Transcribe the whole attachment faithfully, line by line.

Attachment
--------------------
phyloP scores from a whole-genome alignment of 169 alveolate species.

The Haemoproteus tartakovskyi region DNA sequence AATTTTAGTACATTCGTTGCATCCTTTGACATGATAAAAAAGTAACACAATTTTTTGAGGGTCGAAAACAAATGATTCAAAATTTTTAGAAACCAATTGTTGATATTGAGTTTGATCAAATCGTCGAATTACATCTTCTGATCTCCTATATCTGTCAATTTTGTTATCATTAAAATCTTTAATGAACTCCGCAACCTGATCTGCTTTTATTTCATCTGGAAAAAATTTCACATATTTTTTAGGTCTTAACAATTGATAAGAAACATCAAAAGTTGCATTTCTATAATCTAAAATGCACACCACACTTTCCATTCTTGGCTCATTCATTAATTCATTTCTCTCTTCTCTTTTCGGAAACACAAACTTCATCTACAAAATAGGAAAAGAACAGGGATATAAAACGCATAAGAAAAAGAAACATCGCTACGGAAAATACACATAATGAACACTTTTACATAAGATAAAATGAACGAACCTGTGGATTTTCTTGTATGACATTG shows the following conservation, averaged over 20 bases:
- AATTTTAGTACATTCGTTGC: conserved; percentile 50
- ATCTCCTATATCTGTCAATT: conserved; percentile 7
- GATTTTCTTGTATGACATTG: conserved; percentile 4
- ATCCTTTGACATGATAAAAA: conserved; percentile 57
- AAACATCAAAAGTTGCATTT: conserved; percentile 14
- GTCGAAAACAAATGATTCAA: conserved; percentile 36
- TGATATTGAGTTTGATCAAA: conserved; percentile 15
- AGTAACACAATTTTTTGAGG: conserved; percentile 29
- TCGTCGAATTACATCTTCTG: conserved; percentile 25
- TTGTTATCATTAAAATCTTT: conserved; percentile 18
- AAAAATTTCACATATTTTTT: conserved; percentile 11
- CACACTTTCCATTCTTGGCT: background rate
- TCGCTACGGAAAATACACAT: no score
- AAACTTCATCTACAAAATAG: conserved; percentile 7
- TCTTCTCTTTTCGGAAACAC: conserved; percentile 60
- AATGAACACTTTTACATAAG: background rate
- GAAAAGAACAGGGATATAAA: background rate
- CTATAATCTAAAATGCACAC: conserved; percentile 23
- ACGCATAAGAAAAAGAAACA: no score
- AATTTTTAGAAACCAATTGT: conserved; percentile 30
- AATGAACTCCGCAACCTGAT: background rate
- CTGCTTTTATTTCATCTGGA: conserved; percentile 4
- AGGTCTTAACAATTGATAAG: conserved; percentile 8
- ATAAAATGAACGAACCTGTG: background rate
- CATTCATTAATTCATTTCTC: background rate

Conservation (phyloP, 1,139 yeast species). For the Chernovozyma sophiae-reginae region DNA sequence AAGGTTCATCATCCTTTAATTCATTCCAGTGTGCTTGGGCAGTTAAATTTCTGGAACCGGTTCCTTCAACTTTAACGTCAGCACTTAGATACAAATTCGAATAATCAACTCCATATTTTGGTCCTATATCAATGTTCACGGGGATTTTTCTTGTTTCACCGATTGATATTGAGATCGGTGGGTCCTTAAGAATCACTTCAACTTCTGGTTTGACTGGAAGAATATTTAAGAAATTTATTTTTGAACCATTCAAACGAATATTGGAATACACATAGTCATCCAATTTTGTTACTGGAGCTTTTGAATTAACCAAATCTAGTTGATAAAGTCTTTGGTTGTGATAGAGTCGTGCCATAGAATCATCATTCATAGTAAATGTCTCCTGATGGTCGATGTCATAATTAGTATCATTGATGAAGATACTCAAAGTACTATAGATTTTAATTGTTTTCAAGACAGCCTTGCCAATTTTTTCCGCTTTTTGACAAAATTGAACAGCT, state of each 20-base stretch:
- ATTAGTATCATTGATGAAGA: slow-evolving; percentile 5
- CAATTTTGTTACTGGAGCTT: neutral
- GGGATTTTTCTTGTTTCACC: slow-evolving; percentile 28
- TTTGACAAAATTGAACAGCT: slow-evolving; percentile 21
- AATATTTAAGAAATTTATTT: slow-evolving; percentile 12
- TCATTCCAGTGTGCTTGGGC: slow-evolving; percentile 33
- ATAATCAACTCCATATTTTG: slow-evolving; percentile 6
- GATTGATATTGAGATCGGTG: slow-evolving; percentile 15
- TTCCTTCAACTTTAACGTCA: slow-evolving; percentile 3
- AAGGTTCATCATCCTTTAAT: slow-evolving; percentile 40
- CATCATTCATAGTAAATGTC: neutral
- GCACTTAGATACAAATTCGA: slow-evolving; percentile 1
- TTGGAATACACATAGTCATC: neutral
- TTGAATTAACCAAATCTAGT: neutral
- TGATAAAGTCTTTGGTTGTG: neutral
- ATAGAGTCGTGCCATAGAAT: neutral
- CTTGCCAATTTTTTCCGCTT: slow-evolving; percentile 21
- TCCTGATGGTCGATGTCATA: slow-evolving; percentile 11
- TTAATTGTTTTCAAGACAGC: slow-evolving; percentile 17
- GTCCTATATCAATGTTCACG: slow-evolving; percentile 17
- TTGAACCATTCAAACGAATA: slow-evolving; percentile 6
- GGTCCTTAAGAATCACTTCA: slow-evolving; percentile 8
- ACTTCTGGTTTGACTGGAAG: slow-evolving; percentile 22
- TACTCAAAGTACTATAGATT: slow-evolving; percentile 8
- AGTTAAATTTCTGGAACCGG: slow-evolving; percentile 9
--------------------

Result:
phyloP scores from a whole-genome alignment of 169 alveolate species.

The Haemoproteus tartakovskyi region DNA sequence AATTTTAGTACATTCGTTGCATCCTTTGACATGATAAAAAAGTAACACAATTTTTTGAGGGTCGAAAACAAATGATTCAAAATTTTTAGAAACCAATTGTTGATATTGAGTTTGATCAAATCGTCGAATTACATCTTCTGATCTCCTATATCTGTCAATTTTGTTATCATTAAAATCTTTAATGAACTCCGCAACCTGATCTGCTTTTATTTCATCTGGAAAAAATTTCACATATTTTTTAGGTCTTAACAATTGATAAGAAACATCAAAAGTTGCATTTCTATAATCTAAAATGCACACCACACTTTCCATTCTTGGCTCATTCATTAATTCATTTCTCTCTTCTCTTTTCGGAAACACAAACTTCATCTACAAAATAGGAAAAGAACAGGGATATAAAACGCATAAGAAAAAGAAACATCGCTACGGAAAATACACATAATGAACACTTTTACATAAGATAAAATGAACGAACCTGTGGATTTTCTTGTATGACATTG shows the following conservation, averaged over 20 bases:
- AATTTTAGTACATTCGTTGC: conserved; percentile 50
- ATCTCCTATATCTGTCAATT: conserved; percentile 7
- GATTTTCTTGTATGACATTG: conserved; percentile 4
- ATCCTTTGACATGATAAAAA: conserved; percentile 57
- AAACATCAAAAGTTGCATTT: conserved; percentile 14
- GTCGAAAACAAATGATTCAA: conserved; percentile 36
- TGATATTGAGTTTGATCAAA: conserved; percentile 15
- AGTAACACAATTTTTTGAGG: conserved; percentile 29
- TCGTCGAATTACATCTTCTG: conserved; percentile 25
- TTGTTATCATTAAAATCTTT: conserved; percentile 18
- AAAAATTTCACATATTTTTT: conserved; percentile 11
- CACACTTTCCATTCTTGGCT: background rate
- TCGCTACGGAAAATACACAT: no score
- AAACTTCATCTACAAAATAG: conserved; percentile 7
- TCTTCTCTTTTCGGAAACAC: conserved; percentile 60
- AATGAACACTTTTACATAAG: background rate
- GAAAAGAACAGGGATATAAA: background rate
- CTATAATCTAAAATGCACAC: conserved; percentile 23
- ACGCATAAGAAAAAGAAACA: no score
- AATTTTTAGAAACCAATTGT: conserved; percentile 30
- AATGAACTCCGCAACCTGAT: background rate
- CTGCTTTTATTTCATCTGGA: conserved; percentile 4
- AGGTCTTAACAATTGATAAG: conserved; percentile 8
- ATAAAATGAACGAACCTGTG: background rate
- CATTCATTAATTCATTTCTC: background rate

Conservation (phyloP, 1,139 yeast species). For the Chernovozyma sophiae-reginae region DNA sequence AAGGTTCATCATCCTTTAATTCATTCCAGTGTGCTTGGGCAGTTAAATTTCTGGAACCGGTTCCTTCAACTTTAACGTCAGCACTTAGATACAAATTCGAATAATCAACTCCATATTTTGGTCCTATATCAATGTTCACGGGGATTTTTCTTGTTTCACCGATTGATATTGAGATCGGTGGGTCCTTAAGAATCACTTCAACTTCTGGTTTGACTGGAAGAATATTTAAGAAATTTATTTTTGAACCATTCAAACGAATATTGGAATACACATAGTCATCCAATTTTGTTACTGGAGCTTTTGAATTAACCAAATCTAGTTGATAAAGTCTTTGGTTGTGATAGAGTCGTGCCATAGAATCATCATTCATAGTAAATGTCTCCTGATGGTCGATGTCATAATTAGTATCATTGATGAAGATACTCAAAGTACTATAGATTTTAATTGTTTTCAAGACAGCCTTGCCAATTTTTTCCGCTTTTTGACAAAATTGAACAGCT, state of each 20-base stretch:
- ATTAGTATCATTGATGAAGA: slow-evolving; percentile 5
- CAATTTTGTTACTGGAGCTT: neutral
- GGGATTTTTCTTGTTTCACC: slow-evolving; percentile 28
- TTTGACAAAATTGAACAGCT: slow-evolving; percentile 21
- AATATTTAAGAAATTTATTT: slow-evolving; percentile 12
- TCATTCCAGTGTGCTTGGGC: slow-evolving; percentile 33
- ATAATCAACTCCATATTTTG: slow-evolving; percentile 6
- GATTGATATTGAGATCGGTG: slow-evolving; percentile 15
- TTCCTTCAACTTTAACGTCA: slow-evolving; percentile 3
- AAGGTTCATCATCCTTTAAT: slow-evolving; percentile 40
- CATCATTCATAGTAAATGTC: neutral
- GCACTTAGATACAAATTCGA: slow-evolving; percentile 1
- TTGGAATACACATAGTCATC: neutral
- TTGAATTAACCAAATCTAGT: neutral
- TGATAAAGTCTTTGGTTGTG: neutral
- ATAGAGTCGTGCCATAGAAT: neutral
- CTTGCCAATTTTTTCCGCTT: slow-evolving; percentile 21
- TCCTGATGGTCGATGTCATA: slow-evolving; percentile 11
- TTAATTGTTTTCAAGACAGC: slow-evolving; percentile 17
- GTCCTATATCAATGTTCACG: slow-evolving; percentile 17
- TTGAACCATTCAAACGAATA: slow-evolving; percentile 6
- GGTCCTTAAGAATCACTTCA: slow-evolving; percentile 8
- ACTTCTGGTTTGACTGGAAG: slow-evolving; percentile 22
- TACTCAAAGTACTATAGATT: slow-evolving; percentile 8
- AGTTAAATTTCTGGAACCGG: slow-evolving; percentile 9